NEW YORK (AP) — A nor'easter blustered into New York and New Jersey on Wednesday, threatening to swamp homes all over again, plunge neighborhoods back into darkness and inflict more misery on tens of thousands of people still reeling from Superstorm Sandy.
Under ordinary circumstances, a storm of this sort wouldn't be a big deal, but large swaths of the landscape were still an open wound, with many of Sandy's victims still mucking out their homes and cars and shivering in the deepening cold.
Thousands of people in low-lying neighborhoods staggered by the superstorm just over a week ago were warned to clear out, with authorities saying rain, wet snow and 60 mph gusts in the evening could bring more flooding, topple trees wrenched loose by Sandy, and erase some of the hard-won progress made in restoring electricity to millions of customers.
"I am waiting for the locusts and pestilence next," New Jersey Gov. Chris Christie said. "We may take a setback in the next 24 hours."
In New Jersey, public works crews worked to build up dunes along the shore to protect the stripped and battered coast, and new evacuations were ordered in a number of communities already emptied by Sandy. New shelters opened.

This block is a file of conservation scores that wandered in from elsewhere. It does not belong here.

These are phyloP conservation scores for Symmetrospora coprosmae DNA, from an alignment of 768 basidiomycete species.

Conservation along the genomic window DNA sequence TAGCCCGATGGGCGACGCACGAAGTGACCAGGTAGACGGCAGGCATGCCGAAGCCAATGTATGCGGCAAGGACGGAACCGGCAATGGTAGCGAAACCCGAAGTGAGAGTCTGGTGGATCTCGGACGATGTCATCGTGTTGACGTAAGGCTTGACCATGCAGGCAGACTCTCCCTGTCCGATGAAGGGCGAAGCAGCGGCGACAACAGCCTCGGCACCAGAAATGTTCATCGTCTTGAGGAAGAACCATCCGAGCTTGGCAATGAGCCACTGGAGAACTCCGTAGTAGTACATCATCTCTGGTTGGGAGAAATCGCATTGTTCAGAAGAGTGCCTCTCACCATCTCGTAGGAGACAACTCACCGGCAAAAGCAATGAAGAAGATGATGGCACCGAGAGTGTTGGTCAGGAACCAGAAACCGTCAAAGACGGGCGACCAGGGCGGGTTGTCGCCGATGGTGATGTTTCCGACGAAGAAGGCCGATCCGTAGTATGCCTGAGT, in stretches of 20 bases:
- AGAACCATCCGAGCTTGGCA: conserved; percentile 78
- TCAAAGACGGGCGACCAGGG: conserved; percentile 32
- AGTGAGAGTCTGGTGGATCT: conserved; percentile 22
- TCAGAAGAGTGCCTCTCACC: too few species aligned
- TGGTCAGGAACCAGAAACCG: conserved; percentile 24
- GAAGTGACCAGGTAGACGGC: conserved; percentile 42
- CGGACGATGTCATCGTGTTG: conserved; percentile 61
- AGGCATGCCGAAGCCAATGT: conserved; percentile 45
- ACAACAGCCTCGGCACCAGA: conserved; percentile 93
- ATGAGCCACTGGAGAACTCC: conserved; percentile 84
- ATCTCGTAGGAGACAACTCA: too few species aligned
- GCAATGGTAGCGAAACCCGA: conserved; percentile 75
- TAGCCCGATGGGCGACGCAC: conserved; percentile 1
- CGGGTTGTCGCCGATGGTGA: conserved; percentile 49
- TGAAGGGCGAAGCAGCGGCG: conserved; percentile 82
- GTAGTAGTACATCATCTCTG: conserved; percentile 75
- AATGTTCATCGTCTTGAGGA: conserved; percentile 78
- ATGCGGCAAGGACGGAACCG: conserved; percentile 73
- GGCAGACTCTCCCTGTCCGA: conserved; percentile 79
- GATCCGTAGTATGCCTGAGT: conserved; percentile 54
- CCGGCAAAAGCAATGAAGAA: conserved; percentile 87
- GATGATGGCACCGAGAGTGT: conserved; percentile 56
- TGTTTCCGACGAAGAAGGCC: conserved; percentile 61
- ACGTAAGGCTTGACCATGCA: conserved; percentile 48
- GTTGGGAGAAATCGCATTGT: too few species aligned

In New York, police went to low-lying neighborhoods with loudspeakers, encouraging residents to leave. But Mayor Michael Bloomberg didn't order new evacuations, and many people stayed behind, some because they feared looting, others because they figured whatever happens couldn't be any worse than what they have gone through already.
All construction in New York City was halted — a precaution that needed no explanation after a construction crane collapsed last week in Sandy's high winds and dangled menacingly over the streets of Manhattan — and parks were closed because of the danger of falling trees. Drivers were advised to stay off the road after 5 p.m.
By early afternoon, the storm was bringing rain and wet snow to New York, New Jersey and the Philadelphia area. A couple of inches of snow were possible in New York City.
"We're petrified," said James Alexander, a resident of the hard-hit Rockaways section of Queens. "It's like a sequel to a horror movie." Nevertheless, he said he was staying to watch over his house and his neighbors.
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